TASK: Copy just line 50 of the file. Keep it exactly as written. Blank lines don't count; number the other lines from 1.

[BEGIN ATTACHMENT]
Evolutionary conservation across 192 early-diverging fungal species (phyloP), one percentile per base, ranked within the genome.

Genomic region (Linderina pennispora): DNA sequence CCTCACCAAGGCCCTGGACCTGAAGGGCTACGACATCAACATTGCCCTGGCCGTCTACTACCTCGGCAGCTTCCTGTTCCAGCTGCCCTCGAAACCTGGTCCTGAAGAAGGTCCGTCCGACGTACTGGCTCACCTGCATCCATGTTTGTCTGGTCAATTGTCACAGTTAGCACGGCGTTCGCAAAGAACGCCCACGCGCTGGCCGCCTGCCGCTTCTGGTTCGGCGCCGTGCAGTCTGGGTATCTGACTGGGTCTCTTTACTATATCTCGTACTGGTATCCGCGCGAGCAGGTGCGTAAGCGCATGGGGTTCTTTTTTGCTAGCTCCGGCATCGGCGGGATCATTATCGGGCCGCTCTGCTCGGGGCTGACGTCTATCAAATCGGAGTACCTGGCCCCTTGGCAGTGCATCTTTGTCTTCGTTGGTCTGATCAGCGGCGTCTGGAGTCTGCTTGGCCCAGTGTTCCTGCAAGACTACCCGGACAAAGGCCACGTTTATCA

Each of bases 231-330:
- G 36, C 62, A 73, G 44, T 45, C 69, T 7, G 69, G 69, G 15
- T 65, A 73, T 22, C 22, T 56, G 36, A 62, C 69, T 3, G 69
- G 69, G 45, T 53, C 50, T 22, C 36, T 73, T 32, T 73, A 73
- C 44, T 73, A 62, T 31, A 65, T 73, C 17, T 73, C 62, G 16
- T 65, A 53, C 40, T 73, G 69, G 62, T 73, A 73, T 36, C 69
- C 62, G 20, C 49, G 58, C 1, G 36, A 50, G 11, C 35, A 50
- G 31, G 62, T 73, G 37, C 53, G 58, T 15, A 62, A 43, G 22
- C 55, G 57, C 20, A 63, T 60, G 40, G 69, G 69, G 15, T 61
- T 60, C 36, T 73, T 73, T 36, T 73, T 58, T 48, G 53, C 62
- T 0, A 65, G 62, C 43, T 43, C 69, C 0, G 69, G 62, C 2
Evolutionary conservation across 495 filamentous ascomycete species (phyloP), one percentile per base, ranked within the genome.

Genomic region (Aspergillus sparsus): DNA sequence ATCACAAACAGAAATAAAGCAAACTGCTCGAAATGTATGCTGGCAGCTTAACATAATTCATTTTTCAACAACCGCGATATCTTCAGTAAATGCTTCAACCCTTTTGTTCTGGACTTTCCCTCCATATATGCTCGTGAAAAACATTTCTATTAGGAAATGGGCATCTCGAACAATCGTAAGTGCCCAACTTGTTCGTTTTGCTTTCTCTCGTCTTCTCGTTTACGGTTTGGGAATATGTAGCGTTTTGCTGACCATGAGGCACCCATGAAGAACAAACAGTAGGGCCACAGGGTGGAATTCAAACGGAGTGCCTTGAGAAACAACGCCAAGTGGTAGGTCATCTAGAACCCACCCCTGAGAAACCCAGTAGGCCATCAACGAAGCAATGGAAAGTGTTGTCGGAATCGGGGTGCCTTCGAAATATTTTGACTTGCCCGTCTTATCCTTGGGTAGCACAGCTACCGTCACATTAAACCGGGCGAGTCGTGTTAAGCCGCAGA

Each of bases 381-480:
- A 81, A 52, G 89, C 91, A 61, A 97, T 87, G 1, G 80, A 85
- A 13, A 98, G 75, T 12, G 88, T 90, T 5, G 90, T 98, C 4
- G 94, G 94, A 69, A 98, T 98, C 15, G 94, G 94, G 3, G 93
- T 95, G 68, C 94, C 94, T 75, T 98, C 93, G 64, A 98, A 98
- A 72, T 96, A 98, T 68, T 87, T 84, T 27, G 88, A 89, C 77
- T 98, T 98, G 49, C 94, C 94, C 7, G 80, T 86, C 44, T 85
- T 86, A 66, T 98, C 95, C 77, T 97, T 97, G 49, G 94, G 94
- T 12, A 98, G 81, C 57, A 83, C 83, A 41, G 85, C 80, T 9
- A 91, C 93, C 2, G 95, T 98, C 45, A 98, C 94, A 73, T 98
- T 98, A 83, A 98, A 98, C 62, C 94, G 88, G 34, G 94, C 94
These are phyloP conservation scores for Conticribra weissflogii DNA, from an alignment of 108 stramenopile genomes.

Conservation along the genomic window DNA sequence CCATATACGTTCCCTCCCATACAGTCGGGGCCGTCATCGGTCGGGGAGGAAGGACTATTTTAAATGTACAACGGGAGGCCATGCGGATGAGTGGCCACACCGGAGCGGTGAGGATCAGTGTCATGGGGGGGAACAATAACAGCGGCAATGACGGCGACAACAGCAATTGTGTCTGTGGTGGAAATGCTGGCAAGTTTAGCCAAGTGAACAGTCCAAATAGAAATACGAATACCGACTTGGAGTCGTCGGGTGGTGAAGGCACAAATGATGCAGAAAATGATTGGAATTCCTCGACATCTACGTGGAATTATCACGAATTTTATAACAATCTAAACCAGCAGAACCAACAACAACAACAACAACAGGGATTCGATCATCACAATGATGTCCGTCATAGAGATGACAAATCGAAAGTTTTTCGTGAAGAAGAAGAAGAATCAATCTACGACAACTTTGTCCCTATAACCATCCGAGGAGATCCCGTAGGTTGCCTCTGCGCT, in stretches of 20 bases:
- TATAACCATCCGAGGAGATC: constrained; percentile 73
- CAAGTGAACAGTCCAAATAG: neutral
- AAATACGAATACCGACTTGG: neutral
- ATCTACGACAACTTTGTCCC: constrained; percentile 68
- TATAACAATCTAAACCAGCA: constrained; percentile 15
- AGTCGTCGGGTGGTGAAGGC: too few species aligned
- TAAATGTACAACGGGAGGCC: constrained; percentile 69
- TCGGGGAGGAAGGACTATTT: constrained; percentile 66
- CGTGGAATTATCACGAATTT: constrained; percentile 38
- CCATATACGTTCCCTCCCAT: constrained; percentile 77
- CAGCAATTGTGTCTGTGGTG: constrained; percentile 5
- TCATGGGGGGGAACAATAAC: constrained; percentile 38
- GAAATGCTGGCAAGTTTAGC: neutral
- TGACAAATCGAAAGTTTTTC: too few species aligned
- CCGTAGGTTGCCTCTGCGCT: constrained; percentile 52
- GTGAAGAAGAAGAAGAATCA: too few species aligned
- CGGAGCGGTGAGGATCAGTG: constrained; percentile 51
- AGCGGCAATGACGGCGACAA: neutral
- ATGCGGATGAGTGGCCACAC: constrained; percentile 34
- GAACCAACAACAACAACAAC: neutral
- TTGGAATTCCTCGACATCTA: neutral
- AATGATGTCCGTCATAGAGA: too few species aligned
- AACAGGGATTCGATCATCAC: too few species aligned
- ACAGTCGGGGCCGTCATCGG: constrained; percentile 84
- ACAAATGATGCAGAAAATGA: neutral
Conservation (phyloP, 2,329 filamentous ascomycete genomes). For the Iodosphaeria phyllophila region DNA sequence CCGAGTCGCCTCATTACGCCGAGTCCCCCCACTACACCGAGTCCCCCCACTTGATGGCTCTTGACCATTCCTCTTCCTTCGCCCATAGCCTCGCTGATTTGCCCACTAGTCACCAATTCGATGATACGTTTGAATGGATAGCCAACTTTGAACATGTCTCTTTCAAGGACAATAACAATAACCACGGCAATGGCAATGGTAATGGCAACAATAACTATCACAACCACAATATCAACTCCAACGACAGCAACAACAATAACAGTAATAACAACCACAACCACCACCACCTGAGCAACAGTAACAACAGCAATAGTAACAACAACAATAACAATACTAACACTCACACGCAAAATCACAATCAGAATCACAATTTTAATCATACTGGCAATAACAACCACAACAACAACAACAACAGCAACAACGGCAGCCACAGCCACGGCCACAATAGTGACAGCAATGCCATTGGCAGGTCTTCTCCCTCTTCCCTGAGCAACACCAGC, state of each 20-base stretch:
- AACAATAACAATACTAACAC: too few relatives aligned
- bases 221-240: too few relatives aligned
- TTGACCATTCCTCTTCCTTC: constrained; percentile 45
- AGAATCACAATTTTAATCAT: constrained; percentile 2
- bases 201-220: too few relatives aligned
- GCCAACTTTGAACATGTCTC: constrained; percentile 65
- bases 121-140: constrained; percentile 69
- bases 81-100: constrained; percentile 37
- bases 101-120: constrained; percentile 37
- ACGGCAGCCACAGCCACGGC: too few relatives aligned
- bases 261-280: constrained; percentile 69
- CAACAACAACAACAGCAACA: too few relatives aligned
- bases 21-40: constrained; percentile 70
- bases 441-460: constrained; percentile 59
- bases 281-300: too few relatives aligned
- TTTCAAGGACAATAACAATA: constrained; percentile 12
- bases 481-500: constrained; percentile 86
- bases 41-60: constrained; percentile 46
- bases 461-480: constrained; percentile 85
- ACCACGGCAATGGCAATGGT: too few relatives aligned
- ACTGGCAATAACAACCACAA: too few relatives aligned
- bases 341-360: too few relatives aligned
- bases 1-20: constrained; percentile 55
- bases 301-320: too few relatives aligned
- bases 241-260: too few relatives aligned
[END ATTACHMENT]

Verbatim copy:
- AATGATGTCCGTCATAGAGA: too few species aligned